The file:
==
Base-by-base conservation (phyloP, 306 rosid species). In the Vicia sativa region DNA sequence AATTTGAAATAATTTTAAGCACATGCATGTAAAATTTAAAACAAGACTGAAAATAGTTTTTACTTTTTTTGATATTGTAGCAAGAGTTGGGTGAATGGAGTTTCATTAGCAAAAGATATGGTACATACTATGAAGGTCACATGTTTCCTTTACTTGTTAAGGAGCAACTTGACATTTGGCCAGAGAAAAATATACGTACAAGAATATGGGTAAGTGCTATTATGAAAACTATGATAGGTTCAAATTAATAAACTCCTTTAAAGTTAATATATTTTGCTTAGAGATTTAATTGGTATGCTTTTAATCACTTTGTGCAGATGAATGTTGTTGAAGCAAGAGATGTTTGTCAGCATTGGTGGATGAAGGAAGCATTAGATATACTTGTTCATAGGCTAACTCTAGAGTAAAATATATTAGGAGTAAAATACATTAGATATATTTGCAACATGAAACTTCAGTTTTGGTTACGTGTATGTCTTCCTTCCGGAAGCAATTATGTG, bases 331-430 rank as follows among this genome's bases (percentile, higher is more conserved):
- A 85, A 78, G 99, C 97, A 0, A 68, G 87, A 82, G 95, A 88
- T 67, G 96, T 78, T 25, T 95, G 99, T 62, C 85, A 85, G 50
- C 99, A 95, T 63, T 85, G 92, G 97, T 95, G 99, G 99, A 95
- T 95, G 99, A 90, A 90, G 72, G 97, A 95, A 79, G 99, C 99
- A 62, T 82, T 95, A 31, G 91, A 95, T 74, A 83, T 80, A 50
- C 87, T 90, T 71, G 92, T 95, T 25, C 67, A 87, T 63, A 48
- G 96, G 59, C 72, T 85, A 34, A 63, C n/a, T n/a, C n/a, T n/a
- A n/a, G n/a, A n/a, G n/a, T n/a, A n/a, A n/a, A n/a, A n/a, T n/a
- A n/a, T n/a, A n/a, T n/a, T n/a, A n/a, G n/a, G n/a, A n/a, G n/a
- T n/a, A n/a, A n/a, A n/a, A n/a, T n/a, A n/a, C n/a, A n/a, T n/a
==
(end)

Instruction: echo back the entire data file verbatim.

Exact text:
Base-by-base conservation (phyloP, 306 rosid species). In the Vicia sativa region DNA sequence AATTTGAAATAATTTTAAGCACATGCATGTAAAATTTAAAACAAGACTGAAAATAGTTTTTACTTTTTTTGATATTGTAGCAAGAGTTGGGTGAATGGAGTTTCATTAGCAAAAGATATGGTACATACTATGAAGGTCACATGTTTCCTTTACTTGTTAAGGAGCAACTTGACATTTGGCCAGAGAAAAATATACGTACAAGAATATGGGTAAGTGCTATTATGAAAACTATGATAGGTTCAAATTAATAAACTCCTTTAAAGTTAATATATTTTGCTTAGAGATTTAATTGGTATGCTTTTAATCACTTTGTGCAGATGAATGTTGTTGAAGCAAGAGATGTTTGTCAGCATTGGTGGATGAAGGAAGCATTAGATATACTTGTTCATAGGCTAACTCTAGAGTAAAATATATTAGGAGTAAAATACATTAGATATATTTGCAACATGAAACTTCAGTTTTGGTTACGTGTATGTCTTCCTTCCGGAAGCAATTATGTG, bases 331-430 rank as follows among this genome's bases (percentile, higher is more conserved):
- A 85, A 78, G 99, C 97, A 0, A 68, G 87, A 82, G 95, A 88
- T 67, G 96, T 78, T 25, T 95, G 99, T 62, C 85, A 85, G 50
- C 99, A 95, T 63, T 85, G 92, G 97, T 95, G 99, G 99, A 95
- T 95, G 99, A 90, A 90, G 72, G 97, A 95, A 79, G 99, C 99
- A 62, T 82, T 95, A 31, G 91, A 95, T 74, A 83, T 80, A 50
- C 87, T 90, T 71, G 92, T 95, T 25, C 67, A 87, T 63, A 48
- G 96, G 59, C 72, T 85, A 34, A 63, C n/a, T n/a, C n/a, T n/a
- A n/a, G n/a, A n/a, G n/a, T n/a, A n/a, A n/a, A n/a, A n/a, T n/a
- A n/a, T n/a, A n/a, T n/a, T n/a, A n/a, G n/a, G n/a, A n/a, G n/a
- T n/a, A n/a, A n/a, A n/a, A n/a, T n/a, A n/a, C n/a, A n/a, T n/a